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Escape from the jet age
After waiting nearly a week as an Icelandic volcano spewed turbine-mangling ash into the atmosphere — thwarting flights into, out of or through Europe — the planes were up in the air again on Tuesday. Governments, businesses and most travellers, irritated by disrupted itineraries and worried about lost productivity, are delighted. But I, for one, wish this blessedly jet-free interlude could have continued a little longer.
In the eccentric, ground-level adventures of some stranded passengers — 700-mile taxi rides through Scandinavia, for instance, perhaps a horse-drawn stagecoach over the Alps if things got really desperate — I'm reminded of the romance we trade away each time we shuffle aboard an airplane.
In the five decades since jets became the dominant means of long-haul travel, the world has benefited immeasurably from the speed and convenience of air travel. But as Orson Welles intoned in The Magnificent Ambersons: "The faster we're carried, the less time we have to spare. " Indeed, airplanes' accelerated pace has infected every corner of our lives. Our truncated vacation days and our crammed work schedules are predicated on the assumption that everyone will fly wherever they're going, that anyone can go great distances and get back in a very short period of time.
So we are condemned to keep riding on airplanes. Which is not really travelling. Airplanes are a means of ignoring the spaces in between your point of origin and your destination. By contrast, a surface journey allows you to look out on those spaces — at eye level and on a human scale, not peering down through breaks in the clouds from 35, 000 feet above — from the observation car of a rolling train or the deck of a gently bobbing ship. Surface transport can be contemplative, picturesque and enchanting in a way that air travel never will be.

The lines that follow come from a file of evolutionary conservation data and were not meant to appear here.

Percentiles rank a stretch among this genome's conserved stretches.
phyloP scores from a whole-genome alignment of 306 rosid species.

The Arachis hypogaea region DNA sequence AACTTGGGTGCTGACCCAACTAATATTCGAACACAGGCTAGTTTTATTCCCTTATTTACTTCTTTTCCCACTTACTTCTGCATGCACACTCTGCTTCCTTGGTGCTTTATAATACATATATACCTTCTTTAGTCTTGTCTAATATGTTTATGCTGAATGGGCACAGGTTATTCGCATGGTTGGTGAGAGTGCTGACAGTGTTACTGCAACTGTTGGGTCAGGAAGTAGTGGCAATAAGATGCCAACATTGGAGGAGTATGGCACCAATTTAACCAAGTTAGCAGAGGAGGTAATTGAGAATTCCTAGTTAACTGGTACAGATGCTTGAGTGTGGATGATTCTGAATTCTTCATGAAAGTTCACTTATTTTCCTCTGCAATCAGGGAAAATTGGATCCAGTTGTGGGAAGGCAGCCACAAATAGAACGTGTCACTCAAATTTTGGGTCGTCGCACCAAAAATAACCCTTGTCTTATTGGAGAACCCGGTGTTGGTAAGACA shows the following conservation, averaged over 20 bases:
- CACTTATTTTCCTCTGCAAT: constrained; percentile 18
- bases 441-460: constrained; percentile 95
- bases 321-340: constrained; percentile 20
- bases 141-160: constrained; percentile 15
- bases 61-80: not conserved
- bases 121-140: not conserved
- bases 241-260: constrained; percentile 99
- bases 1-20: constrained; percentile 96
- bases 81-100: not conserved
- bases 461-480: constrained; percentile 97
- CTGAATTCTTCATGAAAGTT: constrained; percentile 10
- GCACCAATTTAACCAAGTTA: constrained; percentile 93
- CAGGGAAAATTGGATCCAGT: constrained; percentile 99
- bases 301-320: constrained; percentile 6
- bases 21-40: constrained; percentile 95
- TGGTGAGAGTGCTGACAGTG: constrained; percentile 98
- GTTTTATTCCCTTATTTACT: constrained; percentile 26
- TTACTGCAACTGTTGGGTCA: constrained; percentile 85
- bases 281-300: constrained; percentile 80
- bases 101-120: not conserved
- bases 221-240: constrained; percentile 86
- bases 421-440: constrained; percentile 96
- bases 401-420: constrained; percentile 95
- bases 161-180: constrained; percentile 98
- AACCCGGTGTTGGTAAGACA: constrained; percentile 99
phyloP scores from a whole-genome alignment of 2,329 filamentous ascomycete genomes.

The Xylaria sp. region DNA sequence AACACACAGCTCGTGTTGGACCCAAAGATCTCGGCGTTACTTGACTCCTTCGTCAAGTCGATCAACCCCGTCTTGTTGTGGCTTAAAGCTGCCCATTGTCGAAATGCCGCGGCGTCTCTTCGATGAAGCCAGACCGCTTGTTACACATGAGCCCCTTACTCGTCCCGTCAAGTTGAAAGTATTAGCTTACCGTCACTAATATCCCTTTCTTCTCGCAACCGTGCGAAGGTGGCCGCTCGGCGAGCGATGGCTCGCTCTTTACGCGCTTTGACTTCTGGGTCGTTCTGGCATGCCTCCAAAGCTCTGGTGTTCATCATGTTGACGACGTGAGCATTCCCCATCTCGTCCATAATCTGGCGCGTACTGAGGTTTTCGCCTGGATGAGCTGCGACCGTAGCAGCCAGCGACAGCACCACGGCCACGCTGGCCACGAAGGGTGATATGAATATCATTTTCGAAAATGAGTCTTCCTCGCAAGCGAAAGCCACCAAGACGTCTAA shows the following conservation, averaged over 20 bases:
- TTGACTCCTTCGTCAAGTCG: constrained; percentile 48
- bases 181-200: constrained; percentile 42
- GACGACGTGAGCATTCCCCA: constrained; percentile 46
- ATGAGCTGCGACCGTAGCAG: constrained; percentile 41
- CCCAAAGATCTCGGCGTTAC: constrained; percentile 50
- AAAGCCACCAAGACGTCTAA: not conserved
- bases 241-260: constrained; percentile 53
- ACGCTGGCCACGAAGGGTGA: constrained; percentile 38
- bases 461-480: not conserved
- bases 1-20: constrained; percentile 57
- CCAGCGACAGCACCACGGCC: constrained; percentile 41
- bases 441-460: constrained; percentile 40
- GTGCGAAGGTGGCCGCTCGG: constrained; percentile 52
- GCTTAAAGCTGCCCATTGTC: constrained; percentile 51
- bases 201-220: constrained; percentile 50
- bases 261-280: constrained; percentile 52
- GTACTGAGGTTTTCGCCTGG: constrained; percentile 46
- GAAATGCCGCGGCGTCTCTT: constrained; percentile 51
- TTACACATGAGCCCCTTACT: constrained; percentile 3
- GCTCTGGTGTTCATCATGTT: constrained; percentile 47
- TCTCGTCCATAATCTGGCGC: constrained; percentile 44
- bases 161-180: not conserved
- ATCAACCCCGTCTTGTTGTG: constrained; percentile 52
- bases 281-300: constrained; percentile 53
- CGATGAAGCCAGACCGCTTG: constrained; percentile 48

My girlfriend and I recently set out to circumnavigate the globe without the aid of any aircraft. Along the way, we took the Trans-Siberian Railway across the wilds of Russia from Moscow to Vladivostok, and drove a car through the empty doomlands of the Australian outback. These journeys take less than half a day if you go by plane. Each lasts a week when you stick to the ground. But taking to the air means simply boarding, enduring the flight and getting off at another airport. Going our way meant sharing bread and cheese with kindly Russians in a shared train cabin, and drinking beers with Australian jackaroos (we'd call them cowboys) at a lonely desert roadhouse. These are warm, vivid memories.
Think of the trans-Atlantic flights you may have taken. Do you remember anything about them? Turbulence, bad in-flight movies and screaming children don't count. Because flying is an empty, soulless way to traverse the planet, the best flights are in fact the ones you forget immediately after hitting the tarmac.
Now, imagine floating across the Atlantic on a ship. Do you think you might enjoy those days of transit — the joys of a starry night in the middle of the ocean, or a round of drinks with new friends as you look out across the stern railing at the glimmering water — and hold them in your memories? My hope is that some travellers stranded by the volcanic ash have been able to discover the joys of slow travel — by road, rail or water. My hope is that on your journey, you saw a plane flying overhead, you looked up at its contrail and pitied the poor people in a cramped aluminum tube. They would have arrived days before you, but they have missed out on the wonders of a trip where there is no choice but to sit back, relax and ruminate.
Seth Stevenson, who has circled the globe without getting on an aircraft, is the author of Grounded: A Down to Earth Journey Around the World
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